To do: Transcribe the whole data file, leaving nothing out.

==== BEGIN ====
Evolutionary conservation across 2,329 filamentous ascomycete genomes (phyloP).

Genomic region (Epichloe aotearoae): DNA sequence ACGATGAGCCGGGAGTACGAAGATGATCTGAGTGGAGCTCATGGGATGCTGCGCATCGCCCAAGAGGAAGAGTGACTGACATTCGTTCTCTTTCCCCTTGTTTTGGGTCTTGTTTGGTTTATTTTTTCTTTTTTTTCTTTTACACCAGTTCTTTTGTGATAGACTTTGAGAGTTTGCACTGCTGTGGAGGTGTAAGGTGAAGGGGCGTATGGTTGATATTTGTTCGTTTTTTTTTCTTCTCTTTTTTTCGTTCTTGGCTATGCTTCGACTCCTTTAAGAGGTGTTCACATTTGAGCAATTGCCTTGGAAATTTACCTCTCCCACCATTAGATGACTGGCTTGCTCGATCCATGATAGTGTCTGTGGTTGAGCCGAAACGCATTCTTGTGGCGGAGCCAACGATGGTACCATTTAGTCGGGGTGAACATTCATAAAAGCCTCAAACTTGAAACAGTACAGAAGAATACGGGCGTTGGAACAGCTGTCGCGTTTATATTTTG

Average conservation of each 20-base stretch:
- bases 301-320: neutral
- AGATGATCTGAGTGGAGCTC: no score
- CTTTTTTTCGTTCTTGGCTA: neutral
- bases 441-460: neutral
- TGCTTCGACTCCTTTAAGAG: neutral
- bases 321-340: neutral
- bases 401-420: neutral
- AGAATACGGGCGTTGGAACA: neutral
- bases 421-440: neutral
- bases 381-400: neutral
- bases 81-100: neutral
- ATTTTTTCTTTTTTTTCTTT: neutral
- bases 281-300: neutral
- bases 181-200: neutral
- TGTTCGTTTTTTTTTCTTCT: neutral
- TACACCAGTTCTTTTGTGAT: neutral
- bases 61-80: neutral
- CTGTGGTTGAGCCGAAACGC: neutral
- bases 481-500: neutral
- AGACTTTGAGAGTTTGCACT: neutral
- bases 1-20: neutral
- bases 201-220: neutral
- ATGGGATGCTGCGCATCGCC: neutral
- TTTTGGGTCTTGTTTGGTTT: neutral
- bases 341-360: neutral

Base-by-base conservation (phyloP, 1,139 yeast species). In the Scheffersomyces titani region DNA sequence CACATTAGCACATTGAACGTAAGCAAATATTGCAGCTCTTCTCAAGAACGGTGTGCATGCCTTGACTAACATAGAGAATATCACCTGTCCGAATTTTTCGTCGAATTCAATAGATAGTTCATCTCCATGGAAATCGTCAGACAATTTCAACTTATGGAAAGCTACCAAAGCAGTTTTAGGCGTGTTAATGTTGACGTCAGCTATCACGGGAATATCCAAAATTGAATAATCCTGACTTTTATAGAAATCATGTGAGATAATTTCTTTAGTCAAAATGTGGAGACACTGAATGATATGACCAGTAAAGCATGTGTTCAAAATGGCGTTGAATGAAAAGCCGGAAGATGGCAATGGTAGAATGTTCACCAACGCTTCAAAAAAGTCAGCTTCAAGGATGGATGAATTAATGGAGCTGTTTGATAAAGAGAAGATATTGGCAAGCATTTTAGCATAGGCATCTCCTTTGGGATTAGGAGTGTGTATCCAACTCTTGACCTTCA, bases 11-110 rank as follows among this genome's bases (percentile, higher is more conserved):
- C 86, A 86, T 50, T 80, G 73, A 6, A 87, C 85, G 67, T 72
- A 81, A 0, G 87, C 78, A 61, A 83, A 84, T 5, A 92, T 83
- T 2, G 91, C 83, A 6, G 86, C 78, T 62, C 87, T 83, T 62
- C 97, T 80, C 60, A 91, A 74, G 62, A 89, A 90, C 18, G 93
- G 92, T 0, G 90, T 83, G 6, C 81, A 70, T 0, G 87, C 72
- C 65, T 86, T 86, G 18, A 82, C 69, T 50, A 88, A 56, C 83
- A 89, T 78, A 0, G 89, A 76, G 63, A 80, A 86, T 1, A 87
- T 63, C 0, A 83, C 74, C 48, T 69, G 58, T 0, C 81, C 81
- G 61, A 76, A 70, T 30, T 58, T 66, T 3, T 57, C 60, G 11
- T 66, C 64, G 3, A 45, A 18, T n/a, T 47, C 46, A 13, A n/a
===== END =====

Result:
Evolutionary conservation across 2,329 filamentous ascomycete genomes (phyloP).

Genomic region (Epichloe aotearoae): DNA sequence ACGATGAGCCGGGAGTACGAAGATGATCTGAGTGGAGCTCATGGGATGCTGCGCATCGCCCAAGAGGAAGAGTGACTGACATTCGTTCTCTTTCCCCTTGTTTTGGGTCTTGTTTGGTTTATTTTTTCTTTTTTTTCTTTTACACCAGTTCTTTTGTGATAGACTTTGAGAGTTTGCACTGCTGTGGAGGTGTAAGGTGAAGGGGCGTATGGTTGATATTTGTTCGTTTTTTTTTCTTCTCTTTTTTTCGTTCTTGGCTATGCTTCGACTCCTTTAAGAGGTGTTCACATTTGAGCAATTGCCTTGGAAATTTACCTCTCCCACCATTAGATGACTGGCTTGCTCGATCCATGATAGTGTCTGTGGTTGAGCCGAAACGCATTCTTGTGGCGGAGCCAACGATGGTACCATTTAGTCGGGGTGAACATTCATAAAAGCCTCAAACTTGAAACAGTACAGAAGAATACGGGCGTTGGAACAGCTGTCGCGTTTATATTTTG

Average conservation of each 20-base stretch:
- bases 301-320: neutral
- AGATGATCTGAGTGGAGCTC: no score
- CTTTTTTTCGTTCTTGGCTA: neutral
- bases 441-460: neutral
- TGCTTCGACTCCTTTAAGAG: neutral
- bases 321-340: neutral
- bases 401-420: neutral
- AGAATACGGGCGTTGGAACA: neutral
- bases 421-440: neutral
- bases 381-400: neutral
- bases 81-100: neutral
- ATTTTTTCTTTTTTTTCTTT: neutral
- bases 281-300: neutral
- bases 181-200: neutral
- TGTTCGTTTTTTTTTCTTCT: neutral
- TACACCAGTTCTTTTGTGAT: neutral
- bases 61-80: neutral
- CTGTGGTTGAGCCGAAACGC: neutral
- bases 481-500: neutral
- AGACTTTGAGAGTTTGCACT: neutral
- bases 1-20: neutral
- bases 201-220: neutral
- ATGGGATGCTGCGCATCGCC: neutral
- TTTTGGGTCTTGTTTGGTTT: neutral
- bases 341-360: neutral

Base-by-base conservation (phyloP, 1,139 yeast species). In the Scheffersomyces titani region DNA sequence CACATTAGCACATTGAACGTAAGCAAATATTGCAGCTCTTCTCAAGAACGGTGTGCATGCCTTGACTAACATAGAGAATATCACCTGTCCGAATTTTTCGTCGAATTCAATAGATAGTTCATCTCCATGGAAATCGTCAGACAATTTCAACTTATGGAAAGCTACCAAAGCAGTTTTAGGCGTGTTAATGTTGACGTCAGCTATCACGGGAATATCCAAAATTGAATAATCCTGACTTTTATAGAAATCATGTGAGATAATTTCTTTAGTCAAAATGTGGAGACACTGAATGATATGACCAGTAAAGCATGTGTTCAAAATGGCGTTGAATGAAAAGCCGGAAGATGGCAATGGTAGAATGTTCACCAACGCTTCAAAAAAGTCAGCTTCAAGGATGGATGAATTAATGGAGCTGTTTGATAAAGAGAAGATATTGGCAAGCATTTTAGCATAGGCATCTCCTTTGGGATTAGGAGTGTGTATCCAACTCTTGACCTTCA, bases 11-110 rank as follows among this genome's bases (percentile, higher is more conserved):
- C 86, A 86, T 50, T 80, G 73, A 6, A 87, C 85, G 67, T 72
- A 81, A 0, G 87, C 78, A 61, A 83, A 84, T 5, A 92, T 83
- T 2, G 91, C 83, A 6, G 86, C 78, T 62, C 87, T 83, T 62
- C 97, T 80, C 60, A 91, A 74, G 62, A 89, A 90, C 18, G 93
- G 92, T 0, G 90, T 83, G 6, C 81, A 70, T 0, G 87, C 72
- C 65, T 86, T 86, G 18, A 82, C 69, T 50, A 88, A 56, C 83
- A 89, T 78, A 0, G 89, A 76, G 63, A 80, A 86, T 1, A 87
- T 63, C 0, A 83, C 74, C 48, T 69, G 58, T 0, C 81, C 81
- G 61, A 76, A 70, T 30, T 58, T 66, T 3, T 57, C 60, G 11
- T 66, C 64, G 3, A 45, A 18, T n/a, T 47, C 46, A 13, A n/a